There are several case histories - the most poignant of which was to story of the Norse settlement at Greenland. The real problem here was that European people had moved to a place that was superficially similar to home, but the soil and other conditions had notable differences.
The Greenland Norse folks saw themselves as Christians, as well as Europeans, and were determined to cling onto that heritage instead of adopting the ways of the native Inuit in response to the situation they were in.
There was a choice before them as to what parts of their heritage to cling to and which to simply abandon. Sadly they clung to the wrong bits, Diamond asserts.
Today, as individuals, and as nations , we face change and uncertainty. how do we see ourselves? what do we consider worth keeping and what do we think we need to let go?
our society has gotten used to thinking in terms of 'we are what we own' . ask someone who they are and they reply with their occupation, most likely. "I'm a teacher" they reply, or some other job is mentioned. No one says "I'm a Methodist", or a Conservative, or an optimist, in answer to the question 'who are you?', it seems.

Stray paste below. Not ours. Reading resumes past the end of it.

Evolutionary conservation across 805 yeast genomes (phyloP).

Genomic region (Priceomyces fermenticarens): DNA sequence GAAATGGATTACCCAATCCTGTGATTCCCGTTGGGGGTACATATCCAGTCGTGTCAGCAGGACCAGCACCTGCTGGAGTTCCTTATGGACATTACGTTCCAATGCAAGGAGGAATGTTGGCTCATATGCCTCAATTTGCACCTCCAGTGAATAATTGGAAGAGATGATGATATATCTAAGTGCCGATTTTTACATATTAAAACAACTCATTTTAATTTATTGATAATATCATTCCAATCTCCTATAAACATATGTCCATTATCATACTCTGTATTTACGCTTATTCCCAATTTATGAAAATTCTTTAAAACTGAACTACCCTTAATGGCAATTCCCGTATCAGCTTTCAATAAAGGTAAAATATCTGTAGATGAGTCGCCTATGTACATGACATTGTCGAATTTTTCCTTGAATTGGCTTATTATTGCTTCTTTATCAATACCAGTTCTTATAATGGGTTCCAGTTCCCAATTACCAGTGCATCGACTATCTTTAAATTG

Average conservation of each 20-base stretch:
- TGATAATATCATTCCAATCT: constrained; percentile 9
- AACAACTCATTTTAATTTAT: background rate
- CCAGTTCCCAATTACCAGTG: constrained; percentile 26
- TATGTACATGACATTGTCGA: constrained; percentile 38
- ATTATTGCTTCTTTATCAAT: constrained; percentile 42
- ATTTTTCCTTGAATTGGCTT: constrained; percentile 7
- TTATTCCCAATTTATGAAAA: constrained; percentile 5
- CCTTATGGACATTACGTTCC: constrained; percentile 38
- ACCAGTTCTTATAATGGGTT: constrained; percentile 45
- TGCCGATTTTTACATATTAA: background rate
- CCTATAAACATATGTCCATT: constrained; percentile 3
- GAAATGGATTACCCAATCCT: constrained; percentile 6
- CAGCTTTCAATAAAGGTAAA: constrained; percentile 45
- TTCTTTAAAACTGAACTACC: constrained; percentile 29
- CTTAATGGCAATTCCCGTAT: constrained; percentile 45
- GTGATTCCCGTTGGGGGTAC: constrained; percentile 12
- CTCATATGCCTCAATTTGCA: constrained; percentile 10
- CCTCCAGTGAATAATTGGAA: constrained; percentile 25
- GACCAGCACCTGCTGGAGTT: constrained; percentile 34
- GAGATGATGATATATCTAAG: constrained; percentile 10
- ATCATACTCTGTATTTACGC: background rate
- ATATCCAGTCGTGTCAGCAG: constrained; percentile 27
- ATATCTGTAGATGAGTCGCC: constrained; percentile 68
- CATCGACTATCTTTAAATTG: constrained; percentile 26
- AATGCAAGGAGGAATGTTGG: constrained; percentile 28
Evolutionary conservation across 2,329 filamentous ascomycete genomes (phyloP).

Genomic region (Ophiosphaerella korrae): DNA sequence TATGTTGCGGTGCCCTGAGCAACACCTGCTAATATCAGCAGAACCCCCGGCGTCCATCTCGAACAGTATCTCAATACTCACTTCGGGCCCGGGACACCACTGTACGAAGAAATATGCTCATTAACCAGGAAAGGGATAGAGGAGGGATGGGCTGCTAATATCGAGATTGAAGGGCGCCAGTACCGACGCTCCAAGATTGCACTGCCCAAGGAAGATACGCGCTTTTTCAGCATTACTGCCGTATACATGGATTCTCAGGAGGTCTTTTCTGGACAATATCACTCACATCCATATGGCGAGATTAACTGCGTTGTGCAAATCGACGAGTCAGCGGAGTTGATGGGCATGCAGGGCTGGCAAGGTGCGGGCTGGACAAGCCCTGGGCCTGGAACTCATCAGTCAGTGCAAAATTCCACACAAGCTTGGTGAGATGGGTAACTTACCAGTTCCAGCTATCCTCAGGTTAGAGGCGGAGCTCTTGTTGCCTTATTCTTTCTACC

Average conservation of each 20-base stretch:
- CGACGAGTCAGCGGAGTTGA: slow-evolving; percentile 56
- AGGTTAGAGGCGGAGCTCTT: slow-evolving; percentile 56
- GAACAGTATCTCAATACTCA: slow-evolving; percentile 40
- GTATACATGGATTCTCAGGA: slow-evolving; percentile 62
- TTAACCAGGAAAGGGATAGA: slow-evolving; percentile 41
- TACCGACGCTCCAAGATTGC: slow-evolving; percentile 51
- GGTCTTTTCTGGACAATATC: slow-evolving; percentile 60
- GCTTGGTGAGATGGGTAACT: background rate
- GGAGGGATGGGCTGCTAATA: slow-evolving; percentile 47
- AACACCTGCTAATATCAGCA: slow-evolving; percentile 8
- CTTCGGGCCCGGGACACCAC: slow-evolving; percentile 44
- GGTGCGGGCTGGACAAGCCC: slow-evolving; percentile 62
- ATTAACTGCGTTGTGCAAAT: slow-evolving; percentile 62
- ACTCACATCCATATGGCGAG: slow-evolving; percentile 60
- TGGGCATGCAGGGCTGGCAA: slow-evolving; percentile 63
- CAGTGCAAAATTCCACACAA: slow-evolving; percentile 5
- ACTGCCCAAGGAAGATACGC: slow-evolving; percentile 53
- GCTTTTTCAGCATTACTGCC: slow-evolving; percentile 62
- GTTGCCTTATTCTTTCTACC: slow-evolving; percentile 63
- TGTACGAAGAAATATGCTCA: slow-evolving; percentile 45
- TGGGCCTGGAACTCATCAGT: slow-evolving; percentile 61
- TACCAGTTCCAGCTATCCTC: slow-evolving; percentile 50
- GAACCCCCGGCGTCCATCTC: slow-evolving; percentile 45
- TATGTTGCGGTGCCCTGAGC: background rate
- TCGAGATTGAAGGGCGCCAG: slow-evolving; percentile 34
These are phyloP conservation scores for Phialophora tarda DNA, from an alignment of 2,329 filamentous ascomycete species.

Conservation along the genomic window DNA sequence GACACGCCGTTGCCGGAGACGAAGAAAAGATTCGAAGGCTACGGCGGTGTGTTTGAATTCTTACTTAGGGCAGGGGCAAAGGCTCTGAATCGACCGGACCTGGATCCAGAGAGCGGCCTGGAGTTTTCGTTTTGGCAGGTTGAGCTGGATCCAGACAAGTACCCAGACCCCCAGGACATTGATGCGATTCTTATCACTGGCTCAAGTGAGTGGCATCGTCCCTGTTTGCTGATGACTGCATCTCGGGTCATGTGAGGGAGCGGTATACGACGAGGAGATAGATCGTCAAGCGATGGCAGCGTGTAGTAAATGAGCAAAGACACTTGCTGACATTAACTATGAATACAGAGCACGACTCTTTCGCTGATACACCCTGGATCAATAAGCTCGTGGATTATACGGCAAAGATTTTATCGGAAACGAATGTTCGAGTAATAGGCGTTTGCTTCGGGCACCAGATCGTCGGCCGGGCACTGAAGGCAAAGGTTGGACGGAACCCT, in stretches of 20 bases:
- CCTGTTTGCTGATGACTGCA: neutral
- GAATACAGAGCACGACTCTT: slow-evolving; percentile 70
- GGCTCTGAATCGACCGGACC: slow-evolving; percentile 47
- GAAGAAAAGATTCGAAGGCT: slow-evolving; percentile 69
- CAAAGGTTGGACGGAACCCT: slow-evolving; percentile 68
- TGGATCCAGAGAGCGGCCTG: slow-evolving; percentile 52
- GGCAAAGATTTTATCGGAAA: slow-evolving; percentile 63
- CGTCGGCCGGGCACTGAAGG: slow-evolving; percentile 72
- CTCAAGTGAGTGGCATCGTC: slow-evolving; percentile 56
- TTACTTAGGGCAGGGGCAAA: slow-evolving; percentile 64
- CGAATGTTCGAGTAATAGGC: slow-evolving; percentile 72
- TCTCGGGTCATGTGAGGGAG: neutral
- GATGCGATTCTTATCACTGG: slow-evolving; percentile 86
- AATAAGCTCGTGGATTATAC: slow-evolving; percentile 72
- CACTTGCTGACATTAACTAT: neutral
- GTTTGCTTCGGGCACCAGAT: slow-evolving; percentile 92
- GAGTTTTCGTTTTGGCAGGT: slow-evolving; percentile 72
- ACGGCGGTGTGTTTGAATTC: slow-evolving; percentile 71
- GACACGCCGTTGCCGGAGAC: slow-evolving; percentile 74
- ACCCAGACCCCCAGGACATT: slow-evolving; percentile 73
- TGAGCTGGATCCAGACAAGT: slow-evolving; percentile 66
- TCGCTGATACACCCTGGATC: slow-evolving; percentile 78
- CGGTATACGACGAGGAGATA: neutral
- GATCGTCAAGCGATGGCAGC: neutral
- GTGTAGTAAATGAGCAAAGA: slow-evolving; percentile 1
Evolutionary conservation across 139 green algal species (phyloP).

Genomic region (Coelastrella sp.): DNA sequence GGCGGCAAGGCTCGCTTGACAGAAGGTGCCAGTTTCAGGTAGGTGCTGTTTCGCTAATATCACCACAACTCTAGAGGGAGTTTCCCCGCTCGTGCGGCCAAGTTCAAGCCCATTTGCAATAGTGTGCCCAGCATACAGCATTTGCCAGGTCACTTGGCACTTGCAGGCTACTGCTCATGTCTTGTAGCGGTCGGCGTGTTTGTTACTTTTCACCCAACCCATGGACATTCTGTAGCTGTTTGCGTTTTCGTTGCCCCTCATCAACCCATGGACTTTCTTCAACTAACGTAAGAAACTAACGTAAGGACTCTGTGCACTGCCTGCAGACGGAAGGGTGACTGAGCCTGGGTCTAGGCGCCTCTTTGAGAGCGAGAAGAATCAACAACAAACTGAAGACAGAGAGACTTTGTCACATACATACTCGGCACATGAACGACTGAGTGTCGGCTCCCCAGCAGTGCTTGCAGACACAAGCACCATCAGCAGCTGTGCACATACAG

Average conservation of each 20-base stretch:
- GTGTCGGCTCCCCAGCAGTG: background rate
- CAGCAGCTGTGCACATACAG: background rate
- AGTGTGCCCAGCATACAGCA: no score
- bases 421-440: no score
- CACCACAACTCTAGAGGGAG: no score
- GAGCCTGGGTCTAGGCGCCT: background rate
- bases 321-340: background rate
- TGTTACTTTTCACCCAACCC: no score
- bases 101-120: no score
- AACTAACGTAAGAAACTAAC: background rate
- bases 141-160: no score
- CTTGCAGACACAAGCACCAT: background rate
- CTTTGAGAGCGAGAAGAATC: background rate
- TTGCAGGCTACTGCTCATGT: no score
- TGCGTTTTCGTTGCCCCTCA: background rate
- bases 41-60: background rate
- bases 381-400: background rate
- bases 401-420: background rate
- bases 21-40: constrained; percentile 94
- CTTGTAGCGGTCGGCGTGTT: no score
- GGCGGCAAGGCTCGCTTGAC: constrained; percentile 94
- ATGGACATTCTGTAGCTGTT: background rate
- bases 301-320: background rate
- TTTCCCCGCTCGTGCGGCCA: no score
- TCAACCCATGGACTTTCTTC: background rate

I think that a lot of things have changed for men in society. "I am a man because..." is harder for this generation to answer. Diamond does not talk about gender identity in the book, but the whole idea of identity and culture as a driving force behind social survival or social collapse is an interesting concept.
In the book, Diamond does stress the adaptability and ingenuity of humanity, and is confident that humanity will continue to survive changes and setbacks in the coming decades..